Footprint forensics 

Have you ever wondered who or what you share your outdoor space with? Finding footprints is a one way to find out and they can tell you a lot about what they get up too. 

Finding footprints:

This time of year there is usually plenty of mud about and maybe even some snow, both of which are great places to look for footprints left by wildlife. It may take a while to get your eye in but once you find one, the chances are you will find loads. The places we tend to go are also popular with dog walkers so you may need to go off the beaten track a little to find something other than dog prints. 

Top tip: to tell the difference between a fox and dog print draw a cross between the pads. If the lines touch the pads then it is a dog, if no part of the 2 straight lines touch the pads then it is a fox. 

As well as looking for wildlife we also had fun making and looking at human prints and the patterns on people’s shoes. 

Set a trap: 

It can be difficult to distinguish footprints in busy areas or areas with lots of leaf litter etc… setting a trap can clear things up a little for you. Pick an area you think may be a wildlife walkway, preferably away from high human activity and then either smooth an area of mud and remove leaves and twigs or lay down a good layer of sand. This leaves a blank canvas for the wildlife to decorate. Leave it over night and hopefully when you return to it, there will footprints to discover. 

Take the footprints home:

 If you are not sure whose footprints you are looking at you can take a print to take home with you very easily. Simply place a piece of paper over the prints and rub gently with a flat hand to make an impression on the paper. This will instantly give you the size and shape that you can then take home and look up in a book or on the Internet.  You can take a photo of course too. You could also use these to make a scrapbook or fact file. Measure the footprints, this can help identify the species, it may even tell you if it is a juvenile or adult. Is it the animal’s front or back foot, some species differ. Find a picture of the animal to put next to your print, find some interesting facts about the animal to add to the page. The possibilities are endless for a curious mind.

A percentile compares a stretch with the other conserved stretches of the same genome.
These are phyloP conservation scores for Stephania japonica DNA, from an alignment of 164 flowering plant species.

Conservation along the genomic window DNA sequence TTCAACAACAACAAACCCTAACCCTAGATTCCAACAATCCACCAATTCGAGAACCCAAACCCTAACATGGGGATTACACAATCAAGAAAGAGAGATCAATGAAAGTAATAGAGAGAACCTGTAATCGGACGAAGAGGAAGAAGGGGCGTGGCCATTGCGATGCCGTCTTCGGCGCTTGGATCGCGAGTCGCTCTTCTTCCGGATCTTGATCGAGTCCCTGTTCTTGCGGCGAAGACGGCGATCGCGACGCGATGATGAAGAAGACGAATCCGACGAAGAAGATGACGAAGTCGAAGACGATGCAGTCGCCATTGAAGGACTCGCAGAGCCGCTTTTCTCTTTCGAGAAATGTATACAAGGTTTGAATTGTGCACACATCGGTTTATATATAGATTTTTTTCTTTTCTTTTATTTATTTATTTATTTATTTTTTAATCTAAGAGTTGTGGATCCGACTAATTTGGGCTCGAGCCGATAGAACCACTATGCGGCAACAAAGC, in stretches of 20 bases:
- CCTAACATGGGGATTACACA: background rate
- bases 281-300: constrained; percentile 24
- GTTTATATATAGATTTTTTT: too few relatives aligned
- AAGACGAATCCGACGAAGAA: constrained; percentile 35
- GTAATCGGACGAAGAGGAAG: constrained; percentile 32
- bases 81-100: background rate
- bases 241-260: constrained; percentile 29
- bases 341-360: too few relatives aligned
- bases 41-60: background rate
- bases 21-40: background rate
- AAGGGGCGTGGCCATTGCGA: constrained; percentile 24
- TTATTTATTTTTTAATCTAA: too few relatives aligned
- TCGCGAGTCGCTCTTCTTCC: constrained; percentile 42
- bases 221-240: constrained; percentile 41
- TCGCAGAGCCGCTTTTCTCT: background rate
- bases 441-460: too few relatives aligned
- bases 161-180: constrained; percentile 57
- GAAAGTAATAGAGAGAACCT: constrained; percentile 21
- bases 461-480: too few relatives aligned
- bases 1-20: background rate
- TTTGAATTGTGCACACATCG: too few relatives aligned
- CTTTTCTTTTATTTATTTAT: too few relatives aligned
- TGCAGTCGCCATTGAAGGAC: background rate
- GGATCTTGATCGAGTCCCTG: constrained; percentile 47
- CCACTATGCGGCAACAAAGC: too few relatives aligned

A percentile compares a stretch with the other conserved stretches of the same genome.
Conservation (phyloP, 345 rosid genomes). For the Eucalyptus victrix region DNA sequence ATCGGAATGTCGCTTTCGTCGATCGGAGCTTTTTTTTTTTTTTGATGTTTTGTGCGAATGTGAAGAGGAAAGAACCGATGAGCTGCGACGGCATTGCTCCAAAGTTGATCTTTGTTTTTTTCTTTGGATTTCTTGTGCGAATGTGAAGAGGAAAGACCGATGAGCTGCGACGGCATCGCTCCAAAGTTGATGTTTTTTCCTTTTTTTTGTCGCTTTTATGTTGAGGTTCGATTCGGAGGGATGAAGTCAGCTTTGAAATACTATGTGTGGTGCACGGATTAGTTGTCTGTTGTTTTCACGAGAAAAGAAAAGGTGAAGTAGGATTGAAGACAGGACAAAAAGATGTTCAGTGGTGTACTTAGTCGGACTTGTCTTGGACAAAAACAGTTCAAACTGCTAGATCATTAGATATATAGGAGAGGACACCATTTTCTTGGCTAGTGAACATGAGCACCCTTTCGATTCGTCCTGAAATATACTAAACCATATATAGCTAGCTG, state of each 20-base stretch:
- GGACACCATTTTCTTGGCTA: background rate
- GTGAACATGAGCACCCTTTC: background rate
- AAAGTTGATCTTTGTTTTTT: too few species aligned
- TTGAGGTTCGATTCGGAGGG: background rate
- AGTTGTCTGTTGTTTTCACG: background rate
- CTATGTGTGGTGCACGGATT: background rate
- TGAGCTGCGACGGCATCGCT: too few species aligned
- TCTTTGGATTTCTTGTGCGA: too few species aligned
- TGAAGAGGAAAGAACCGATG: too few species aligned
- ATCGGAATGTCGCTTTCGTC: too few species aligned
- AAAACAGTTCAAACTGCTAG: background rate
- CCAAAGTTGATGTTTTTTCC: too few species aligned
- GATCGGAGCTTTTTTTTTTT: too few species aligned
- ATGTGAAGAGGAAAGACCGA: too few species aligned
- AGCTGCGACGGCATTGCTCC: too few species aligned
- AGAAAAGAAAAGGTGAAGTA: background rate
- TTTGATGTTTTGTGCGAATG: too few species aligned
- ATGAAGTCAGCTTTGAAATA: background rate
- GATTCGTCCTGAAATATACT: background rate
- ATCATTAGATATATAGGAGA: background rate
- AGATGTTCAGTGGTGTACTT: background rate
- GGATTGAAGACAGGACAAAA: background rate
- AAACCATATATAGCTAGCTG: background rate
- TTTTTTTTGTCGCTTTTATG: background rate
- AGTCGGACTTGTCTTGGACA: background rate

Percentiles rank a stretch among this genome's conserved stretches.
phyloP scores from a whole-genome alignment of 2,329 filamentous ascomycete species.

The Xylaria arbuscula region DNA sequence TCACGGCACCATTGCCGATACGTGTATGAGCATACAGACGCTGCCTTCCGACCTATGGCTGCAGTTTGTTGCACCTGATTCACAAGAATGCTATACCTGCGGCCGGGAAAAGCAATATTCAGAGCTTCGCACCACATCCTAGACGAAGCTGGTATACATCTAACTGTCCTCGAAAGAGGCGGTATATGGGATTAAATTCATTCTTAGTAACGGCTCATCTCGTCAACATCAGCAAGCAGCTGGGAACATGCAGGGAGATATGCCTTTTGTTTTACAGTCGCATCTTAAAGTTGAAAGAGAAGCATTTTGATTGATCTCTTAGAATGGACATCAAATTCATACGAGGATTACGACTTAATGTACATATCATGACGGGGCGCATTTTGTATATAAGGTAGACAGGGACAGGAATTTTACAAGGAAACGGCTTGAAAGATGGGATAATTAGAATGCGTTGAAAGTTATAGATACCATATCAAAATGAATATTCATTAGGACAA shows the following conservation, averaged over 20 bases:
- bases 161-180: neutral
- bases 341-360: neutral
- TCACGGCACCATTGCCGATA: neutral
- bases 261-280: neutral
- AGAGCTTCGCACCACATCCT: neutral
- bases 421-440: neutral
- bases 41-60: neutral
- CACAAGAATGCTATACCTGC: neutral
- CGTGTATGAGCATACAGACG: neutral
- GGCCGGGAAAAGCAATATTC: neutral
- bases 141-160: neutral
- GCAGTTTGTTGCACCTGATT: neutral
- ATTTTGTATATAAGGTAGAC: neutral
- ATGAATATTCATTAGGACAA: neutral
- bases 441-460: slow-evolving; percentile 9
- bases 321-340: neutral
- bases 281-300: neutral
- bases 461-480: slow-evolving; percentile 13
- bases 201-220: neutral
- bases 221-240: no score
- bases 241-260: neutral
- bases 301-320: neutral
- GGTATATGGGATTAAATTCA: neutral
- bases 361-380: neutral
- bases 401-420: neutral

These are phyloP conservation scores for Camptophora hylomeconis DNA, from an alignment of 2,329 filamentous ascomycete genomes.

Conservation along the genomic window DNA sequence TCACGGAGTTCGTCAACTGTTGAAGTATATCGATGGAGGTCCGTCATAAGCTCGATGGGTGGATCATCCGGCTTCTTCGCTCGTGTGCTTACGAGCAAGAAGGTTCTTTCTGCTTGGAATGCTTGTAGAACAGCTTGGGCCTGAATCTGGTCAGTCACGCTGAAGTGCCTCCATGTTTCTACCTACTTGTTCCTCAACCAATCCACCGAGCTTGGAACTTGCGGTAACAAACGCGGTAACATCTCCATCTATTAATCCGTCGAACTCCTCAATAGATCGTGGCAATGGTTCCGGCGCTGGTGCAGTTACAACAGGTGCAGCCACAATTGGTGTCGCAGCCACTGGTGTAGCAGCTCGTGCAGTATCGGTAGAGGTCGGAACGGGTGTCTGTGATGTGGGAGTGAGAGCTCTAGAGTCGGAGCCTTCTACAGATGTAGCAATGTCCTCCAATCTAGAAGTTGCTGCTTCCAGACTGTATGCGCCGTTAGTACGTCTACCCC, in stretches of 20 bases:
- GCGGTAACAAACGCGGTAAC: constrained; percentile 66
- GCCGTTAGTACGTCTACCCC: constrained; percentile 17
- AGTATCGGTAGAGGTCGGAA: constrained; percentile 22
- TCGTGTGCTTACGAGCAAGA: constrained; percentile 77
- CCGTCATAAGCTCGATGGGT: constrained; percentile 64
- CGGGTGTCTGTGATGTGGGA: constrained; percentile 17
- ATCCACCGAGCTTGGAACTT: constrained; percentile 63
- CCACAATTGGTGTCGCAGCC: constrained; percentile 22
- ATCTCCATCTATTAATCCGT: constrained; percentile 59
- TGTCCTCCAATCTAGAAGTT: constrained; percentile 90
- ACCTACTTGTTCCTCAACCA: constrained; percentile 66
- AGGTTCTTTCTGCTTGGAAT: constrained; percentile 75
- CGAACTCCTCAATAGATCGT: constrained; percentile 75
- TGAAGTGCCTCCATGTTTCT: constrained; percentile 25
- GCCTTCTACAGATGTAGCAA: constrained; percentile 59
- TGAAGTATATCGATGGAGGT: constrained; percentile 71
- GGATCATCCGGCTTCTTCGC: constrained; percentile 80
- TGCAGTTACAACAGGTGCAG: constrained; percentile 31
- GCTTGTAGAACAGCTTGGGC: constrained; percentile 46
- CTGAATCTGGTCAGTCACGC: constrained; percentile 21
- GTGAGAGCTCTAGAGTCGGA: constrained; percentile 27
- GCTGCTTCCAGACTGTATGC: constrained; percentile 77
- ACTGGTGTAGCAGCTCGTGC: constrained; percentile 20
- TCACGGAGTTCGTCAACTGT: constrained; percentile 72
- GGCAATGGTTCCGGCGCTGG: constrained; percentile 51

Tell a story:

This works particularly well with fresh snow when there are less prints and tracks to confuse things. 

Find a footprint, can you see another that is the same near by? It is more than likely to be the same animal, keep looking for more and see if you can follow where the animal goes. Look at how fast the animal is moving, the further apart the prints are the faster the animal is moving. Does it meet other animals along the way? Does it go to a particular plant, perhaps it’s having a snack. Your story may turn out to be a tragedy. You may be following rabbit prints that suddenly stop when it meets fox prints, you may even see signs of a fight, perhaps some blood or fur. Perhaps they meet a friend, you may see the same prints that have come from a different direction. Let your imagination run wild and write your own wildlife sagas from what you find. 


Leave a Reply

Fill in your details below or click an icon to log in: Logo

You are commenting using your account. Log Out /  Change )

Google+ photo

You are commenting using your Google+ account. Log Out /  Change )

Twitter picture

You are commenting using your Twitter account. Log Out /  Change )

Facebook photo

You are commenting using your Facebook account. Log Out /  Change )


Connecting to %s